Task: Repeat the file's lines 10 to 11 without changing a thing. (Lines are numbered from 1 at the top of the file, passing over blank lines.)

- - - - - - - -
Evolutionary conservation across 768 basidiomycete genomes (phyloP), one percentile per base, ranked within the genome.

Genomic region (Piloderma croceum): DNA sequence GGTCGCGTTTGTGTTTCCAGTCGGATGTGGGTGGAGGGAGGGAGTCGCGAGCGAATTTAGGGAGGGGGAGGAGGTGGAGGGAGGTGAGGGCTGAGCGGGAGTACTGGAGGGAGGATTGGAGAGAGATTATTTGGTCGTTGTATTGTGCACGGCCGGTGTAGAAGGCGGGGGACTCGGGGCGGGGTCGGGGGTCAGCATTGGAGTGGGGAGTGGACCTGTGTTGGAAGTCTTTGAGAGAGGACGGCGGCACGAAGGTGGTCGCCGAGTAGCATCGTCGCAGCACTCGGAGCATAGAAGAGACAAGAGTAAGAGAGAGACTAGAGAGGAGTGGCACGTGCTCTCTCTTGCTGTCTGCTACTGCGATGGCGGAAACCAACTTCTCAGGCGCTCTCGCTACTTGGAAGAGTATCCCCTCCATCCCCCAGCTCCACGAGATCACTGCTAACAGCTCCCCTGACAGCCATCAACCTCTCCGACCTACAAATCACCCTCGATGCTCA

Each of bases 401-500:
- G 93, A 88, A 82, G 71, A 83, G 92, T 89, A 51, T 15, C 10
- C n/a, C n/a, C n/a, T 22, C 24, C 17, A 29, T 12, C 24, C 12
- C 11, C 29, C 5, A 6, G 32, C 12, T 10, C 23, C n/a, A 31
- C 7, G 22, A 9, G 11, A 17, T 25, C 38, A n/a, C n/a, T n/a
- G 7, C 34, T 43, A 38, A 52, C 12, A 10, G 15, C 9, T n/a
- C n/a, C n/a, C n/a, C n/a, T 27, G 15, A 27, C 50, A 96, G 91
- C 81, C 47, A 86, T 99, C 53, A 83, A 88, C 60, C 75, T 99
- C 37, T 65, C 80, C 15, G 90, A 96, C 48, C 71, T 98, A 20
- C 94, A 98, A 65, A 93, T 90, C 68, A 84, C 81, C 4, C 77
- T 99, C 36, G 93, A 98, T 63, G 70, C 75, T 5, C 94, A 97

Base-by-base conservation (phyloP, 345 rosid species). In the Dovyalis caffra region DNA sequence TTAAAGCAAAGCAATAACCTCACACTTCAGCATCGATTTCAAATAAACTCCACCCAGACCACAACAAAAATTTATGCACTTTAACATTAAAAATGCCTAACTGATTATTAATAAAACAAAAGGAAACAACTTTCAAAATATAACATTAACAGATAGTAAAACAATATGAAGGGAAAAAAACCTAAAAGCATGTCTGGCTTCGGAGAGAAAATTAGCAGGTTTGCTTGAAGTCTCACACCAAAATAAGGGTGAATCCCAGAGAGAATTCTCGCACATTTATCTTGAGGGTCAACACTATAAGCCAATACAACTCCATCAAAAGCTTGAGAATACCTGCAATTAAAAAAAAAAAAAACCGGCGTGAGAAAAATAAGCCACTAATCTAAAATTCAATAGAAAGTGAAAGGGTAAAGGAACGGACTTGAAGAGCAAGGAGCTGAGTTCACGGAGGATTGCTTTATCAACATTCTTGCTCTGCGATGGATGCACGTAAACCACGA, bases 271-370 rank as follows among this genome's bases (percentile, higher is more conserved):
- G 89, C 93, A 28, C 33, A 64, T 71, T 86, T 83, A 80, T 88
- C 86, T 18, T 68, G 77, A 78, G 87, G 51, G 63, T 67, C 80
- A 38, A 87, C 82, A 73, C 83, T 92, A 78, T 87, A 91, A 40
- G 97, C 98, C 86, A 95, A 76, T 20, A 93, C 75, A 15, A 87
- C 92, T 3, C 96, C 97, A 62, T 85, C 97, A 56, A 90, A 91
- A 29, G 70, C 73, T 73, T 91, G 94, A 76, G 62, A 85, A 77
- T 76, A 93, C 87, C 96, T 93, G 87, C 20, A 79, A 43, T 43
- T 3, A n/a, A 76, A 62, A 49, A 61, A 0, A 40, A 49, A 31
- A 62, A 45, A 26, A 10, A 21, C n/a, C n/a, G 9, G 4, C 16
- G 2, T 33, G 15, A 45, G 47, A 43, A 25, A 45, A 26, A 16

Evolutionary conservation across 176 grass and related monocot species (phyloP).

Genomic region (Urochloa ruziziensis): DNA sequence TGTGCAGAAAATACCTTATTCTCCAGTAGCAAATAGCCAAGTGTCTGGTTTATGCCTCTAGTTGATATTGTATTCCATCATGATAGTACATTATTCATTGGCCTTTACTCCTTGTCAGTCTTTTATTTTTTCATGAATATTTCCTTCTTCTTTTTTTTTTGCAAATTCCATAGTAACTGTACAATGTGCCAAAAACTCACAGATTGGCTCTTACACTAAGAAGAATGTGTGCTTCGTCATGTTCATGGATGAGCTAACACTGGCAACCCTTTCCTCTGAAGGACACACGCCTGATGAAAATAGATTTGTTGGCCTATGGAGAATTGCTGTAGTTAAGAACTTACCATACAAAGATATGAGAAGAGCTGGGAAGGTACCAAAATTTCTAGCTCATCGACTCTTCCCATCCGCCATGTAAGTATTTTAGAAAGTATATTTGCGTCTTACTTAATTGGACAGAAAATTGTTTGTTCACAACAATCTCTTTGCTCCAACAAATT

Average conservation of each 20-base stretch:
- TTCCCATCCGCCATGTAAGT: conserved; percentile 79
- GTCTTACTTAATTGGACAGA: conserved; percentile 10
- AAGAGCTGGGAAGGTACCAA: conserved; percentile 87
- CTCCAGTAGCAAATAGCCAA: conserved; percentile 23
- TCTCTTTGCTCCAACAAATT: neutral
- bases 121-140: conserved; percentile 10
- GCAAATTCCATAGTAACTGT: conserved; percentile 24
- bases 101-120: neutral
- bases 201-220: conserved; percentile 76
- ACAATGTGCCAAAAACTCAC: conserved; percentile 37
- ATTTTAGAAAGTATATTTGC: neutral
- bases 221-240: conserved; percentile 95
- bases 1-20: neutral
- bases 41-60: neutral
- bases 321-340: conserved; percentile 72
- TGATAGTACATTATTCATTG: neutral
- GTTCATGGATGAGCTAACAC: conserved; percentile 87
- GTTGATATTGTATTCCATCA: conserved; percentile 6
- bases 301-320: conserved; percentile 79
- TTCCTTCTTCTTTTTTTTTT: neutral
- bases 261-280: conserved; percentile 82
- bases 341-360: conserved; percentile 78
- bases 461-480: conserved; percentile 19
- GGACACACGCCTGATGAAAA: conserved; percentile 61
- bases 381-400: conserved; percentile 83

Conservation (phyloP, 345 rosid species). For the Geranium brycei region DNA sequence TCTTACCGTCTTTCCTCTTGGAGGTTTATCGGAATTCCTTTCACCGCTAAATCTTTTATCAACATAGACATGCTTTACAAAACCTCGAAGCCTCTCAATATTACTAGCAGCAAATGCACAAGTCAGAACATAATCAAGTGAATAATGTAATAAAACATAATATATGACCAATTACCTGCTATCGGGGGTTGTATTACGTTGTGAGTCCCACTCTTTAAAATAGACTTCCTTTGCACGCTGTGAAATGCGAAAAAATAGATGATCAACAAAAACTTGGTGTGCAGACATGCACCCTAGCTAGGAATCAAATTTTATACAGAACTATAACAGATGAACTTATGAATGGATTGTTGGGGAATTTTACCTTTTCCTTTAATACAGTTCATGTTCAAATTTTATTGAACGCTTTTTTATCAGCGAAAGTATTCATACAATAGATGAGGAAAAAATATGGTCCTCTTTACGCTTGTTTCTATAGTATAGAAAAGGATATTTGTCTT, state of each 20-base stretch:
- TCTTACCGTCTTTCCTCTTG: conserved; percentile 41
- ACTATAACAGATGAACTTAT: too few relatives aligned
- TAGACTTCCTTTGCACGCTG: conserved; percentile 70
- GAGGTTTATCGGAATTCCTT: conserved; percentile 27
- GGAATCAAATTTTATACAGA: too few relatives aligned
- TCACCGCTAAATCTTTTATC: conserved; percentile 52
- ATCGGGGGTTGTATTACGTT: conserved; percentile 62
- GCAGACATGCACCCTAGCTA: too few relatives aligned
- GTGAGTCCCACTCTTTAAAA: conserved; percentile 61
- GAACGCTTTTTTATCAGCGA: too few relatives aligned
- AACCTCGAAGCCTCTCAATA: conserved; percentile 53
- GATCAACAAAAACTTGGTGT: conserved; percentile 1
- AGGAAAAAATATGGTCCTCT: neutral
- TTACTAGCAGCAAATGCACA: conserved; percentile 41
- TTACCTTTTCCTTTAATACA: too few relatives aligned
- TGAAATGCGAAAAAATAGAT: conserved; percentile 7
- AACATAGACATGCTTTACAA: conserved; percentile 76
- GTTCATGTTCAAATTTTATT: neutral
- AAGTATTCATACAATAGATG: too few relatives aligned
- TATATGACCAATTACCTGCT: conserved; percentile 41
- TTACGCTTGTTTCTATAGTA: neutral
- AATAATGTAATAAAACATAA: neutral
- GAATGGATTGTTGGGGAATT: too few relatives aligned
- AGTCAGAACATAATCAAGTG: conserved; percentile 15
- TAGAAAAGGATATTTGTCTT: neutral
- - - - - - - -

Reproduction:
- C 81, C 47, A 86, T 99, C 53, A 83, A 88, C 60, C 75, T 99
- C 37, T 65, C 80, C 15, G 90, A 96, C 48, C 71, T 98, A 20